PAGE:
Effexor may result in adverse effects for both pregnant and breastfeeding women. Mothers taking Effexor while breastfeeding may expose their babies to the drug through breast milk contamination. Effexor may result in birth defects in unborn infants, including heart and brain abnormalities.1
Effexor Side Effects in Children
Effexor is an antidepressant prescribed to adults for the treatment of depression and anxiety disorders. The medication has not been approved for children as its safety and effectiveness have not been established. Effexor increases the risk of suicidal thoughts and behaviors in younger populations.1
Withdrawal Symptoms From Effexor
Effexor is only available on prescription and should be taken as prescribed by a doctor. Stopping the medication without proper guidance can lead to Effexor withdrawal. This occurs due to an imbalance of serotonin and norepinephrine in the brain, triggering side effects of the drug.1
Taking Effexor for extended periods can result in cognitive dependence on the substance. This may lead to medication misuse and further dependency. In the case of withdrawal symptoms or dependency, a doctor can offer alternatives or a tapering dose.
Questions to Ask Your Health Team
If you are considering Effexor as a part of your treatment plan, discuss both the benefits and risks of the medication with a physician. If Effexor is not a suitable option for you, your doctor can recommend an alternative.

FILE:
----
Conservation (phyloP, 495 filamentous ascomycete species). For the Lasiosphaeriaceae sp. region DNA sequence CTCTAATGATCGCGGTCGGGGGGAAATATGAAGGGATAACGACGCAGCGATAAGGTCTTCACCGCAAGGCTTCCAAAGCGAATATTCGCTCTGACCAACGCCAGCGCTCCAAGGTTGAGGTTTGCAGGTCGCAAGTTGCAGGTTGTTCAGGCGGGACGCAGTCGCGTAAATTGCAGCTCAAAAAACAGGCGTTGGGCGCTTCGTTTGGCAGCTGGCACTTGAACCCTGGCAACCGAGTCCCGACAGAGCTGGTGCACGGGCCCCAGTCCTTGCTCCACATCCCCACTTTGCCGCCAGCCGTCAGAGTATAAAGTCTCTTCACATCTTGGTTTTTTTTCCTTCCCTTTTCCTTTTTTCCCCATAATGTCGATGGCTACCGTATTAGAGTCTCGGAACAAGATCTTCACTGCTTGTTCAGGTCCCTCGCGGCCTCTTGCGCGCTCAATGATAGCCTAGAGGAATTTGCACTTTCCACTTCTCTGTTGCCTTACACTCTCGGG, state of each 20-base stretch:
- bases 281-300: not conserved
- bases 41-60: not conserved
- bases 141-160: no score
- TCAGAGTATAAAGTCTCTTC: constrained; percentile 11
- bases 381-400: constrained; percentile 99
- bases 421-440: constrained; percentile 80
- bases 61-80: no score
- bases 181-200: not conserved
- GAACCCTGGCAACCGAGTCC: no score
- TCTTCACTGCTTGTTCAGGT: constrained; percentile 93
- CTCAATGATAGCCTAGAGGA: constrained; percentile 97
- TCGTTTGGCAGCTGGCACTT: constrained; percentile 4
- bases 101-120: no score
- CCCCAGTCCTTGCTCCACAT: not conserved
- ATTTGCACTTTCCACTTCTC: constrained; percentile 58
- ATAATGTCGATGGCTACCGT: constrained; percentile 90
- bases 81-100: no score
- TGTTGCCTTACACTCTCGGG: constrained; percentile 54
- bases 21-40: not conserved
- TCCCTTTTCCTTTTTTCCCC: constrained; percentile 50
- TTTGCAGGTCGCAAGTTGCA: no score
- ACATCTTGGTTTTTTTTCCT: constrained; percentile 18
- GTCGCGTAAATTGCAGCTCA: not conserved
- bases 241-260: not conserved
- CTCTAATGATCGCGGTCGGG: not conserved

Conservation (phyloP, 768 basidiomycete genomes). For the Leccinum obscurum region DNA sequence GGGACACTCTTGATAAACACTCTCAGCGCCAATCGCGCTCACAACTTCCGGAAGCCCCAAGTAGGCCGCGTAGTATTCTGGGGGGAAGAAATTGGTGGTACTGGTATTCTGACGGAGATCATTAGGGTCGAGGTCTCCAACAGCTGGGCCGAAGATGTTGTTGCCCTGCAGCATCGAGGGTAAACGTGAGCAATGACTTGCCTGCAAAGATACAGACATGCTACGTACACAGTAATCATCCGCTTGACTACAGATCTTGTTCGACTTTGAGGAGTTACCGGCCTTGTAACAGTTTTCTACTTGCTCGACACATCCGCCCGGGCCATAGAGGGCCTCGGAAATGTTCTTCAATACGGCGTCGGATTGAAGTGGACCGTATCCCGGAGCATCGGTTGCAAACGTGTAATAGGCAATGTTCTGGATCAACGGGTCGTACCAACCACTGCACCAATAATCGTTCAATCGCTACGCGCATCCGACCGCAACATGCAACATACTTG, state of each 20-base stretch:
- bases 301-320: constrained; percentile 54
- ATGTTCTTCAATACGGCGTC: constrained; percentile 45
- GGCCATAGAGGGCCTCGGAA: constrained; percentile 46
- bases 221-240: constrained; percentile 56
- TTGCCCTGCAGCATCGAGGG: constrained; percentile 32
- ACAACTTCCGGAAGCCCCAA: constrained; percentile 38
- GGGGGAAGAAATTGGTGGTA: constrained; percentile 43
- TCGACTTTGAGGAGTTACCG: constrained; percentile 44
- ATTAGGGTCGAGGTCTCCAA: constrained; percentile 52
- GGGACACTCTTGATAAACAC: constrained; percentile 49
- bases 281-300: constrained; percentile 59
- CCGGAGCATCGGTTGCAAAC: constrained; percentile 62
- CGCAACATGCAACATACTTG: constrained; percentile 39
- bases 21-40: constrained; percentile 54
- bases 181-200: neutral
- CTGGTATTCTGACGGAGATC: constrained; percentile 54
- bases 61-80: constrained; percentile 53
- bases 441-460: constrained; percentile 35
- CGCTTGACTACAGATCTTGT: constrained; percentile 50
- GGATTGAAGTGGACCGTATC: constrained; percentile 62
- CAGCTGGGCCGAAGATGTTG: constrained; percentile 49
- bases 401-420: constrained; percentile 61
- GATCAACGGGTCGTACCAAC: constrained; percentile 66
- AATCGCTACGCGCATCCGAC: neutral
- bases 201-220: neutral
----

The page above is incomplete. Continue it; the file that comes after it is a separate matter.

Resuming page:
Questions to ask your care team about Effexor include:
- Are there risks involved with off-label Effexor treatment?
- How long will it take for me to adjust to Effexor?
- Am I at risk for more severe symptoms if I am already taking other anxiety/depression medications?
- Will a previous history of addiction make me more susceptible to dependency?
- What is the best dose of Effexor to ensure fewer side effects?
- Are there substances I am taking that could interact with Effexor?
- When should I reach out to you about side effects?
- Should I tell my therapist I am taking this medication?
- How often should I come in for checkups while on Effexor?
- Effexor is not working for me. What should I do?
Effexor can be an effective part of a person’s anxiety or depression treatment plan. However, taking the medication can result in side effects that range in severity. Because of this, be sure to discuss your current and past medical history with your physician, and disclose any substances you are considering or currently taking. This can help reduce the risk for experiencing severe adverse reactions to the medication.